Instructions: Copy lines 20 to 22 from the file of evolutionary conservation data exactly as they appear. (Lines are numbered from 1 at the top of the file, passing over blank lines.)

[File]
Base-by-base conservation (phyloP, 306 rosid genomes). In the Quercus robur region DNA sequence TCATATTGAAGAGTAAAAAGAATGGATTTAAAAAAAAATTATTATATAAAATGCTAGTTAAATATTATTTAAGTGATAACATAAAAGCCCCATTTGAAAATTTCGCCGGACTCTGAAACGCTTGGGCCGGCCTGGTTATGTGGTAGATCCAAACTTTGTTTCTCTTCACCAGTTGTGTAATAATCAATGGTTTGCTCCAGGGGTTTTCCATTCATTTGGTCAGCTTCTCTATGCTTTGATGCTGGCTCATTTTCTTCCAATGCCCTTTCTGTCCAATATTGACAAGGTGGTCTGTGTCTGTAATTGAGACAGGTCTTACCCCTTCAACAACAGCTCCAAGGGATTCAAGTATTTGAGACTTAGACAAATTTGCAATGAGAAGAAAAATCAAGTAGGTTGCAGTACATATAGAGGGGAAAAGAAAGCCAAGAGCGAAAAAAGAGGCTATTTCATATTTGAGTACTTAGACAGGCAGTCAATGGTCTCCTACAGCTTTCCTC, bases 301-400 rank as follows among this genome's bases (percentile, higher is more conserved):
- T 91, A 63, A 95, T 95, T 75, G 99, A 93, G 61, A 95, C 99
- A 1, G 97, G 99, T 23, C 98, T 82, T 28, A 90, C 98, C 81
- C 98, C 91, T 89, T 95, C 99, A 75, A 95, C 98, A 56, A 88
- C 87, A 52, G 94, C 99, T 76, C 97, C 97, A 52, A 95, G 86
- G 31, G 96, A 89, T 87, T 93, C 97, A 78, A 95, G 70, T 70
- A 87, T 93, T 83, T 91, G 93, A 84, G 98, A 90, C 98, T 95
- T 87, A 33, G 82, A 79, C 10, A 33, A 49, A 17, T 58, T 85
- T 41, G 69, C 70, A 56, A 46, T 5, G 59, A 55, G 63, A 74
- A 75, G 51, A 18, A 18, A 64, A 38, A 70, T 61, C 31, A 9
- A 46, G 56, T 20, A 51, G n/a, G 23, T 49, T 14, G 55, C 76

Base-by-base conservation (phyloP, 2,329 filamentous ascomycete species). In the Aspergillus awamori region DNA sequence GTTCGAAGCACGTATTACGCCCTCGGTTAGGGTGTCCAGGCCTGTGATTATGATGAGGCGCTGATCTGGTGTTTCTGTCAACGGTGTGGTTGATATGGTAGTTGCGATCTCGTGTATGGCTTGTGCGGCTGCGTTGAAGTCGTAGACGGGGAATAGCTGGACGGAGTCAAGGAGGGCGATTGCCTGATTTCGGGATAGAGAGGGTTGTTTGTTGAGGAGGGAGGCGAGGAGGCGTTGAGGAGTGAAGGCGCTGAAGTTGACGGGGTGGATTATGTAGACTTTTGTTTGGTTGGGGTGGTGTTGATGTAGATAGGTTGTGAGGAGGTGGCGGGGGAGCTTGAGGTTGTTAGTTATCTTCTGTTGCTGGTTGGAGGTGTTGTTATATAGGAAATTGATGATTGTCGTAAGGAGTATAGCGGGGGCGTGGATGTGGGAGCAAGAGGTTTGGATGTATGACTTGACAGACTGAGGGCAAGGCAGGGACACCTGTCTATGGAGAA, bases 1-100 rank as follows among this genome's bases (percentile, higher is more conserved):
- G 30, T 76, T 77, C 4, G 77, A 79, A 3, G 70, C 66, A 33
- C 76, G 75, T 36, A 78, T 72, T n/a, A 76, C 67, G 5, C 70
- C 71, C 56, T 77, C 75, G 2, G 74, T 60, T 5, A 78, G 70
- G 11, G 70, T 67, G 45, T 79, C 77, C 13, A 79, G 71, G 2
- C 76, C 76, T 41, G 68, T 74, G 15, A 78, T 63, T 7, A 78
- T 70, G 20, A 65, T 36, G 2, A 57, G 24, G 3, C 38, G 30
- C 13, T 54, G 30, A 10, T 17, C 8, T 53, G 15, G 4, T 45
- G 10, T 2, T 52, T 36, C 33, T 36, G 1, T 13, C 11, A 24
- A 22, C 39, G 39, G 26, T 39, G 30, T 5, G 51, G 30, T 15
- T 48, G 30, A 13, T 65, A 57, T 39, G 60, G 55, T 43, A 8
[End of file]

- G 10, T 2, T 52, T 36, C 33, T 36, G 1, T 13, C 11, A 24
- A 22, C 39, G 39, G 26, T 39, G 30, T 5, G 51, G 30, T 15
- T 48, G 30, A 13, T 65, A 57, T 39, G 60, G 55, T 43, A 8